Toronto councillor says he’s sure Jays stadium plan is good, whatever it is

The Toronto Blue Jays stadium plan is still, as one columnist called it, “a trial balloon wrapped in a beta test,” with few real details beyond that it would require the demolition of SkyDome, cost “multibillion” dollars, and be “privately funded.” But that hasn’t stopped Toronto city councillor Joe Cressy from endorsing the plan sight unseen:

“The clear understanding from the earliest conversations was that [public funding] was not a consideration here,” Mr. Cressy said. “I don’t see it as an inherently politically contentious subject.”

The problem, of course, is that “no public stadium funding” is a claim that’s gone along with everything from a $350 million gift of public land to the most expensive baseball stadium subsidy of all time. And also that there can be reasons for a development deal to be contentious even if it doesn’t require public money. (Is what the Jays owners want really the best use of the stadium site?) It’s possible Cressy knows more than he’s letting on — the Jays stadium talks have apparently been going on in secret for years — but it’s also possible he’s just trying to spin the story as pay no attention to the financial details behind the curtain, in which case we definitely should be paying more attention to the financial details.

Meanwhile, even the hint of a new Blue Jays stadium has some people fantasizing about how great it would be if Toronto’s future ballpark could be modeled after another stadium that hasn’t actually been built yet:

That there is a Photoshop, all right! It also requires putting the new stadium on the site of the old stadium, which would defeat the purpose of moving it to the south to make way for new residential and office towers, but would be necessary to leave room for the retractable roof to retract, as can be seen in this Hokkaido rendering:

That’s an important question, though: Would a new Jays stadium have a roof? If so, it would be hard to have natural grass there, unless the roof fully retracts as in the above image, in which case there’s not much room on the site for a stadium plus additional buildings. (There’s a major highway not far south of the current stadium, which is the only direction it could expand in.) If not, it’s gonna be cold in April, which is the whole reason SkyDome was built as a dome. This could get contentious!

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11 comments on “Toronto councillor says he’s sure Jays stadium plan is good, whatever it is

  1. It is SkyDome, not “the SkyDome.” Nobody says “the Wrigley Field” or ” the Fenway Park” or “the Yankee Stadium,” therefore nobody should say “the SkyDome.”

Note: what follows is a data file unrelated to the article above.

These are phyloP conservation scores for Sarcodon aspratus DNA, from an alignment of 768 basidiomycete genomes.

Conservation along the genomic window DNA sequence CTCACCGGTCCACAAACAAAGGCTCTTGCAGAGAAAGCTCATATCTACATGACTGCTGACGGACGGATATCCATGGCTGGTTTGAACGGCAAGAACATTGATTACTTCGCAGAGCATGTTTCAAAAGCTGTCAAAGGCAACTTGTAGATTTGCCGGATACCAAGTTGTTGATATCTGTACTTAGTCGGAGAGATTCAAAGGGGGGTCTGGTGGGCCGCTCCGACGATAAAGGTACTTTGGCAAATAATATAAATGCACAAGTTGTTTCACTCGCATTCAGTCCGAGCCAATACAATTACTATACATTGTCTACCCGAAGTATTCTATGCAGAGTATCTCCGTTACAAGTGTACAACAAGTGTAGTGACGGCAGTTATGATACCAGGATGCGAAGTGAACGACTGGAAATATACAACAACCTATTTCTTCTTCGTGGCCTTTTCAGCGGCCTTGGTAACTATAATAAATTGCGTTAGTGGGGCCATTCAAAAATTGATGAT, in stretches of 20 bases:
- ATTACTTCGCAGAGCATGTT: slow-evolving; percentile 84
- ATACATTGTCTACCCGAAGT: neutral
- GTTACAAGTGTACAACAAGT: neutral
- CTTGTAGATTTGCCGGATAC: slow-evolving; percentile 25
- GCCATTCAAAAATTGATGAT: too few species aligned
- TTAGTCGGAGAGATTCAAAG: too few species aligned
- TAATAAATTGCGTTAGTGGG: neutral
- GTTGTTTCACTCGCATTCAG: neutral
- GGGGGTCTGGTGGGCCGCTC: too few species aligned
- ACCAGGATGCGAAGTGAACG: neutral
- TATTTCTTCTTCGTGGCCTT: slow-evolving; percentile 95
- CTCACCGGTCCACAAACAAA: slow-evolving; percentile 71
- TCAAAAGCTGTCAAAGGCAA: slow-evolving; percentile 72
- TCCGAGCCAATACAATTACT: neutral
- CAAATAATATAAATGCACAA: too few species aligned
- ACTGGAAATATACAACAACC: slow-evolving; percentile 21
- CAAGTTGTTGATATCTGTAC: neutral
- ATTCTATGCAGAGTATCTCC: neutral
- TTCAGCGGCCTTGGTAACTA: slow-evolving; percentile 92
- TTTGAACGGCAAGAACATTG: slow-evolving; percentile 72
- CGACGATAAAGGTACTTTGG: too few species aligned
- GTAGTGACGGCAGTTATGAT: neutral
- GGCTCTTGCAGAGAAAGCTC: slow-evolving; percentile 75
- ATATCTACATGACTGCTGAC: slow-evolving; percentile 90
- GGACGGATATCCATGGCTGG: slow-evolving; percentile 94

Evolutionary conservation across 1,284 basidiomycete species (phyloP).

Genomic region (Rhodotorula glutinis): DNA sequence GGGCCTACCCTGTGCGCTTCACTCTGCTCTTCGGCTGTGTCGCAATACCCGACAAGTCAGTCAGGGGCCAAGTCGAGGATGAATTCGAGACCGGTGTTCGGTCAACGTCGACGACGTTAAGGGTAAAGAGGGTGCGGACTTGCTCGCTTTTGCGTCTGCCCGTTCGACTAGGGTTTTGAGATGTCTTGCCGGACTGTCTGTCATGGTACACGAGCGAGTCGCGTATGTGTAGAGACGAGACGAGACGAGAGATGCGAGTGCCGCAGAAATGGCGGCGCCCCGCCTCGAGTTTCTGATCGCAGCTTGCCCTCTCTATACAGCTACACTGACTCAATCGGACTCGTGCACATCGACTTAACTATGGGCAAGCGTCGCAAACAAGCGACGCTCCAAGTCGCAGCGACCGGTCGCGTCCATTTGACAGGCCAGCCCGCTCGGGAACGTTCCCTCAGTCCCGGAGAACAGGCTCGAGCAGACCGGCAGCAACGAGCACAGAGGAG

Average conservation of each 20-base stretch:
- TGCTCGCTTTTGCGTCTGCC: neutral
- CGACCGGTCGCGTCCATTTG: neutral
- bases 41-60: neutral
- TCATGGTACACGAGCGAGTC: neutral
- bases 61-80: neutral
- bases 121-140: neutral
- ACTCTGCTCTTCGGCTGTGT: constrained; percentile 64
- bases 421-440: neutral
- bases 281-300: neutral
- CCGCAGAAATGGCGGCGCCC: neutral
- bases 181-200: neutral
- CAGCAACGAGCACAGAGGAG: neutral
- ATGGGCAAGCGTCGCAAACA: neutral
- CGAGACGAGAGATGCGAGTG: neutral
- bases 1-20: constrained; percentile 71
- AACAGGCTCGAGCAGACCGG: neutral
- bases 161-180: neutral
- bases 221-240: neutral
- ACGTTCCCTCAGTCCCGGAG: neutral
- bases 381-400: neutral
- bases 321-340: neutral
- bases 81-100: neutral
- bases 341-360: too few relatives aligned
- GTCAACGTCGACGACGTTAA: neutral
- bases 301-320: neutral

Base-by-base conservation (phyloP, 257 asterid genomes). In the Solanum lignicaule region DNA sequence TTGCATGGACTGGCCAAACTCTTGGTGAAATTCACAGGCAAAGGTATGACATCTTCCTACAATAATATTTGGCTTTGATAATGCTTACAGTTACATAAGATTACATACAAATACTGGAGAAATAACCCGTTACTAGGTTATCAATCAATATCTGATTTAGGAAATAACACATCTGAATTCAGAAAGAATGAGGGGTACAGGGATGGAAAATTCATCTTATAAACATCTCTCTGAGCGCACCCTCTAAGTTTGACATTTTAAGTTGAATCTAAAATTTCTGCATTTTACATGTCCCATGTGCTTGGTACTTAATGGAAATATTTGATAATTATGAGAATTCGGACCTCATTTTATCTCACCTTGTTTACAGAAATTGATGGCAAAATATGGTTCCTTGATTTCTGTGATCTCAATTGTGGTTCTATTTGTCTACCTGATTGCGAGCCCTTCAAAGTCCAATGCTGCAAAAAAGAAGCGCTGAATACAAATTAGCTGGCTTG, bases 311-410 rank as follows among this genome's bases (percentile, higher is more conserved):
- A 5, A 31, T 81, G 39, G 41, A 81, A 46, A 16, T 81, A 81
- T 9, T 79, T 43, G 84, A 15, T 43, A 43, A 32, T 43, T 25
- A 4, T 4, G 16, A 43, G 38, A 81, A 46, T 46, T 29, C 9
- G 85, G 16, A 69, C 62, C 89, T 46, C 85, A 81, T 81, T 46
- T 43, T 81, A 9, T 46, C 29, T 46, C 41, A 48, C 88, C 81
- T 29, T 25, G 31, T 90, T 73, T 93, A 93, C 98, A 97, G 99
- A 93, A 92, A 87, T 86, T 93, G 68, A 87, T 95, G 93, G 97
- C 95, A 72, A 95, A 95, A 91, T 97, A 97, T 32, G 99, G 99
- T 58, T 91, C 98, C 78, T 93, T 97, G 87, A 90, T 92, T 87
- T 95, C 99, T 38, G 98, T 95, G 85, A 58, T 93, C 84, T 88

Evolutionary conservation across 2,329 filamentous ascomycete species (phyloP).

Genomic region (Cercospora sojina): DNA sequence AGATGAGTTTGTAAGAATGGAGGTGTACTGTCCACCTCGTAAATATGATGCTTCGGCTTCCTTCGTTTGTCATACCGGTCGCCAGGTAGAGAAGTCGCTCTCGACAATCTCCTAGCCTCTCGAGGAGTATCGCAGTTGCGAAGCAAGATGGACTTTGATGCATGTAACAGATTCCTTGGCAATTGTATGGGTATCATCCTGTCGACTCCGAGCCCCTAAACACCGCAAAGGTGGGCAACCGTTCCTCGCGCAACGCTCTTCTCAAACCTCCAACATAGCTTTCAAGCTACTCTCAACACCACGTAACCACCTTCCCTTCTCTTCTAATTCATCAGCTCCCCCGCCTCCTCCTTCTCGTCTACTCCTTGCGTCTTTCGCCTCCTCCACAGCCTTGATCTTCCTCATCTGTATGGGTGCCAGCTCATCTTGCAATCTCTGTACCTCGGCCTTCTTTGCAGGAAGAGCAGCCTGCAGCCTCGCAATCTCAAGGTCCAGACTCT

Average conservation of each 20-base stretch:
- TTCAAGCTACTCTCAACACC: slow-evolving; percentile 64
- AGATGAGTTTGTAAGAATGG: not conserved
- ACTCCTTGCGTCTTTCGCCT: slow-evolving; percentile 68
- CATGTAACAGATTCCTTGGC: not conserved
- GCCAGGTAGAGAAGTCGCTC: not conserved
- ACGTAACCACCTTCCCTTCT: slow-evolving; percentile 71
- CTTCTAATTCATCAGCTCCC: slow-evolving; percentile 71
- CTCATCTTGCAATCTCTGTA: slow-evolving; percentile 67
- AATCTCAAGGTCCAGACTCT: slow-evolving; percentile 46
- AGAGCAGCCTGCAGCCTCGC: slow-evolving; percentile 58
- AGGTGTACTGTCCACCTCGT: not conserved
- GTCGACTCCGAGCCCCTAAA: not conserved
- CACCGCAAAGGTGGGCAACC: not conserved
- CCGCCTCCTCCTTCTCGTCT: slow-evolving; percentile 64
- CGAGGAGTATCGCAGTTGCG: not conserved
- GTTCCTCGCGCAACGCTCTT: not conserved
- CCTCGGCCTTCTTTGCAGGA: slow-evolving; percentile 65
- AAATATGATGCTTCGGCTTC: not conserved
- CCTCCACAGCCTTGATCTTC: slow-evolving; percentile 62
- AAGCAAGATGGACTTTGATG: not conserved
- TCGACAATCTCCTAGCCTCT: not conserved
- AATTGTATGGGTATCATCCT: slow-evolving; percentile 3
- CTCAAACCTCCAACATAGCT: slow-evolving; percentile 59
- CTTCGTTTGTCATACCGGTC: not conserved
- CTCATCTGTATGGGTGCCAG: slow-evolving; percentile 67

2. Remember the good old days when sports leagues worked around pesky issues like the natural climate of the continent they play on by scheduling early season games in warmer climates to avoid the cold up north and then scheduling mid summer games mainly in cooler climates to avoid the mid summer heat in the south?

    What was wrong with that?

    Sure, you can’t have a baseball team start the season with a 30 game road trip. But then, you don’t have to. A two week road trip is generally more than enough to deal with the worst of the weather up north.

    And start and finish the season with a lot of day games in northern climes. When did weather become a problem taxpayers are required to ‘fix’ for a private for profit sports league?

      1. Sure, everyone is doing it…

        No, I’m not. But there’s nothing wrong with Cleveland, Boston, NY, Chicago etc starting the season with 10 day to 2wk road trips and playing day games at home early/late in the season.

        What, people won’t watch if it’s not in prime time but they WILL buy 2 or 3 different premium networks to catch all the games?

        In the PVR/streaming world, people will watch when convenient no matter when the games are played.

        1. Yeah, I am by no means saying the Jays need a retractable roof. More that they have one now, and everybody seems to want one, and they’re on a pretty small lot as it is so how are they going to fit all this stuff on there, even without a roof?

          1. I suggest a retractable circus tent roof like the Big Owe in Montreal was supposed to have. Surely the engineering problems have been worked out by now!

    1. Sadly, they’re just the Fighters, sponsored by Nippon Ham. (Does this stop me from calling them the Ham Fighters for lulz? No it does not.)

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